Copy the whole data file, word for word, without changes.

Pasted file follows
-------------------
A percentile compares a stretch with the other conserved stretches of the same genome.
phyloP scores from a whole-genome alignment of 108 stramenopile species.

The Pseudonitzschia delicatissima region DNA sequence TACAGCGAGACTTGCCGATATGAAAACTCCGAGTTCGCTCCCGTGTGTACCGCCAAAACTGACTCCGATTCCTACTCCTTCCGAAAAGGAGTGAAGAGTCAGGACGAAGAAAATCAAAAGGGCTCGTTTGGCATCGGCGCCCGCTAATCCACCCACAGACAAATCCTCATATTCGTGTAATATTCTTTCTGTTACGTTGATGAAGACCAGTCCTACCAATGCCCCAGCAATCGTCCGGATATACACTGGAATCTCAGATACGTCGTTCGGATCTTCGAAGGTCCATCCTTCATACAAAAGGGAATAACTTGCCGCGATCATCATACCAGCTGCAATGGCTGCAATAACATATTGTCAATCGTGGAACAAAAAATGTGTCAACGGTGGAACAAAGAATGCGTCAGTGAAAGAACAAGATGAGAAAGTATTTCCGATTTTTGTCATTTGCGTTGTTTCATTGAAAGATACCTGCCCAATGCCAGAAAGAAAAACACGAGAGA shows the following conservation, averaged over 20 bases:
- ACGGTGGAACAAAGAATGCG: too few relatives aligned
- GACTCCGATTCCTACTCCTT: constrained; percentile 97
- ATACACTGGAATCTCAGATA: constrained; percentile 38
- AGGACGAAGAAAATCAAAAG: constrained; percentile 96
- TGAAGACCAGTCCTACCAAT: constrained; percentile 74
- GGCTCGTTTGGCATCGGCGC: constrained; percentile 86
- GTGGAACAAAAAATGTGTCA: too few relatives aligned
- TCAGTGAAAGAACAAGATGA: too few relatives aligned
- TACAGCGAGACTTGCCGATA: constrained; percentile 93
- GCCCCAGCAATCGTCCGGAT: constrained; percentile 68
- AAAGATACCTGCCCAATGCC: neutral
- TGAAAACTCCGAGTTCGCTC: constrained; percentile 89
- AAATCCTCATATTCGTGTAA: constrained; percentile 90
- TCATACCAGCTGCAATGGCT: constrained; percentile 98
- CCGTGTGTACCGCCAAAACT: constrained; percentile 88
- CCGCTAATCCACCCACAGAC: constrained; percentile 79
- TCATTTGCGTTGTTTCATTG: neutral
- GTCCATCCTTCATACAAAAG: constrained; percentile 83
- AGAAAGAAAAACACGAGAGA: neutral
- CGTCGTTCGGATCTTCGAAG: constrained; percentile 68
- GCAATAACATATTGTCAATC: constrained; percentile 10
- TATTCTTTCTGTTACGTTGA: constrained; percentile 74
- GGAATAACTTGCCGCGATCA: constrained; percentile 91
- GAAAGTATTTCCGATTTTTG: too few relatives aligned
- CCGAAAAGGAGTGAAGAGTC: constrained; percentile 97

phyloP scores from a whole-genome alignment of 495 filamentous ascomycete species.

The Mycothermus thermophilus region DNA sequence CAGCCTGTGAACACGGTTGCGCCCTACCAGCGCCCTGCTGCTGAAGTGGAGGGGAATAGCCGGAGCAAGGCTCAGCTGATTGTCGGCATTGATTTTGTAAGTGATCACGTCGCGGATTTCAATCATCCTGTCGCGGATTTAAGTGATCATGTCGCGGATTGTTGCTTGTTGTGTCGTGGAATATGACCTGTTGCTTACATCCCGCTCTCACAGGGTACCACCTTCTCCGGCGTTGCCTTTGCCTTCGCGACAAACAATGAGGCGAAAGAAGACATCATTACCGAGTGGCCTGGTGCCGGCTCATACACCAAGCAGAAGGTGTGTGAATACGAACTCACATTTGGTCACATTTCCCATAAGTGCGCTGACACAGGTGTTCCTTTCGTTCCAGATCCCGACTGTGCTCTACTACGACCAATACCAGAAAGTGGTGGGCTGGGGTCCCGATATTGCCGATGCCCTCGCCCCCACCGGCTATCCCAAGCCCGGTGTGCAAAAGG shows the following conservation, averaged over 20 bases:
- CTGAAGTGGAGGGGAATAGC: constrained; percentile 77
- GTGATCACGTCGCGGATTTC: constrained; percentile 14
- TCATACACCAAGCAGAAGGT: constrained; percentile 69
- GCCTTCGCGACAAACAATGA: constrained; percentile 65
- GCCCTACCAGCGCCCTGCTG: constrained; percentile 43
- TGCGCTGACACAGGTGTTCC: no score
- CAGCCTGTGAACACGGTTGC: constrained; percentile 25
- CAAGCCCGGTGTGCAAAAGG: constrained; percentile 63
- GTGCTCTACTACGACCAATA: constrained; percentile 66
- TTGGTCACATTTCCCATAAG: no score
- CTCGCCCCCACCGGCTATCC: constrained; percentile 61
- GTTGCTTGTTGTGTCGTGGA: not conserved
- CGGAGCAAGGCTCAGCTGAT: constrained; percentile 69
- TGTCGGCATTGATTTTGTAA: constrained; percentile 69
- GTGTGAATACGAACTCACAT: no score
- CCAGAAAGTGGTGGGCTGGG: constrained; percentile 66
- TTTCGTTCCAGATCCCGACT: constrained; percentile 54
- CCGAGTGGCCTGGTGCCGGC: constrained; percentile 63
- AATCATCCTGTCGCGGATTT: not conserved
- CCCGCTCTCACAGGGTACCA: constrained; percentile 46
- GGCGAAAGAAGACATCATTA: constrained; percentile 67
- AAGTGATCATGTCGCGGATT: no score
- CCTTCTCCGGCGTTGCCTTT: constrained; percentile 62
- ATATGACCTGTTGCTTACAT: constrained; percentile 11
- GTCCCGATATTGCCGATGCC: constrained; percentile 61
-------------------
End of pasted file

A percentile compares a stretch with the other conserved stretches of the same genome.
phyloP scores from a whole-genome alignment of 108 stramenopile species.

The Pseudonitzschia delicatissima region DNA sequence TACAGCGAGACTTGCCGATATGAAAACTCCGAGTTCGCTCCCGTGTGTACCGCCAAAACTGACTCCGATTCCTACTCCTTCCGAAAAGGAGTGAAGAGTCAGGACGAAGAAAATCAAAAGGGCTCGTTTGGCATCGGCGCCCGCTAATCCACCCACAGACAAATCCTCATATTCGTGTAATATTCTTTCTGTTACGTTGATGAAGACCAGTCCTACCAATGCCCCAGCAATCGTCCGGATATACACTGGAATCTCAGATACGTCGTTCGGATCTTCGAAGGTCCATCCTTCATACAAAAGGGAATAACTTGCCGCGATCATCATACCAGCTGCAATGGCTGCAATAACATATTGTCAATCGTGGAACAAAAAATGTGTCAACGGTGGAACAAAGAATGCGTCAGTGAAAGAACAAGATGAGAAAGTATTTCCGATTTTTGTCATTTGCGTTGTTTCATTGAAAGATACCTGCCCAATGCCAGAAAGAAAAACACGAGAGA shows the following conservation, averaged over 20 bases:
- ACGGTGGAACAAAGAATGCG: too few relatives aligned
- GACTCCGATTCCTACTCCTT: constrained; percentile 97
- ATACACTGGAATCTCAGATA: constrained; percentile 38
- AGGACGAAGAAAATCAAAAG: constrained; percentile 96
- TGAAGACCAGTCCTACCAAT: constrained; percentile 74
- GGCTCGTTTGGCATCGGCGC: constrained; percentile 86
- GTGGAACAAAAAATGTGTCA: too few relatives aligned
- TCAGTGAAAGAACAAGATGA: too few relatives aligned
- TACAGCGAGACTTGCCGATA: constrained; percentile 93
- GCCCCAGCAATCGTCCGGAT: constrained; percentile 68
- AAAGATACCTGCCCAATGCC: neutral
- TGAAAACTCCGAGTTCGCTC: constrained; percentile 89
- AAATCCTCATATTCGTGTAA: constrained; percentile 90
- TCATACCAGCTGCAATGGCT: constrained; percentile 98
- CCGTGTGTACCGCCAAAACT: constrained; percentile 88
- CCGCTAATCCACCCACAGAC: constrained; percentile 79
- TCATTTGCGTTGTTTCATTG: neutral
- GTCCATCCTTCATACAAAAG: constrained; percentile 83
- AGAAAGAAAAACACGAGAGA: neutral
- CGTCGTTCGGATCTTCGAAG: constrained; percentile 68
- GCAATAACATATTGTCAATC: constrained; percentile 10
- TATTCTTTCTGTTACGTTGA: constrained; percentile 74
- GGAATAACTTGCCGCGATCA: constrained; percentile 91
- GAAAGTATTTCCGATTTTTG: too few relatives aligned
- CCGAAAAGGAGTGAAGAGTC: constrained; percentile 97

phyloP scores from a whole-genome alignment of 495 filamentous ascomycete species.

The Mycothermus thermophilus region DNA sequence CAGCCTGTGAACACGGTTGCGCCCTACCAGCGCCCTGCTGCTGAAGTGGAGGGGAATAGCCGGAGCAAGGCTCAGCTGATTGTCGGCATTGATTTTGTAAGTGATCACGTCGCGGATTTCAATCATCCTGTCGCGGATTTAAGTGATCATGTCGCGGATTGTTGCTTGTTGTGTCGTGGAATATGACCTGTTGCTTACATCCCGCTCTCACAGGGTACCACCTTCTCCGGCGTTGCCTTTGCCTTCGCGACAAACAATGAGGCGAAAGAAGACATCATTACCGAGTGGCCTGGTGCCGGCTCATACACCAAGCAGAAGGTGTGTGAATACGAACTCACATTTGGTCACATTTCCCATAAGTGCGCTGACACAGGTGTTCCTTTCGTTCCAGATCCCGACTGTGCTCTACTACGACCAATACCAGAAAGTGGTGGGCTGGGGTCCCGATATTGCCGATGCCCTCGCCCCCACCGGCTATCCCAAGCCCGGTGTGCAAAAGG shows the following conservation, averaged over 20 bases:
- CTGAAGTGGAGGGGAATAGC: constrained; percentile 77
- GTGATCACGTCGCGGATTTC: constrained; percentile 14
- TCATACACCAAGCAGAAGGT: constrained; percentile 69
- GCCTTCGCGACAAACAATGA: constrained; percentile 65
- GCCCTACCAGCGCCCTGCTG: constrained; percentile 43
- TGCGCTGACACAGGTGTTCC: no score
- CAGCCTGTGAACACGGTTGC: constrained; percentile 25
- CAAGCCCGGTGTGCAAAAGG: constrained; percentile 63
- GTGCTCTACTACGACCAATA: constrained; percentile 66
- TTGGTCACATTTCCCATAAG: no score
- CTCGCCCCCACCGGCTATCC: constrained; percentile 61
- GTTGCTTGTTGTGTCGTGGA: not conserved
- CGGAGCAAGGCTCAGCTGAT: constrained; percentile 69
- TGTCGGCATTGATTTTGTAA: constrained; percentile 69
- GTGTGAATACGAACTCACAT: no score
- CCAGAAAGTGGTGGGCTGGG: constrained; percentile 66
- TTTCGTTCCAGATCCCGACT: constrained; percentile 54
- CCGAGTGGCCTGGTGCCGGC: constrained; percentile 63
- AATCATCCTGTCGCGGATTT: not conserved
- CCCGCTCTCACAGGGTACCA: constrained; percentile 46
- GGCGAAAGAAGACATCATTA: constrained; percentile 67
- AAGTGATCATGTCGCGGATT: no score
- CCTTCTCCGGCGTTGCCTTT: constrained; percentile 62
- ATATGACCTGTTGCTTACAT: constrained; percentile 11
- GTCCCGATATTGCCGATGCC: constrained; percentile 61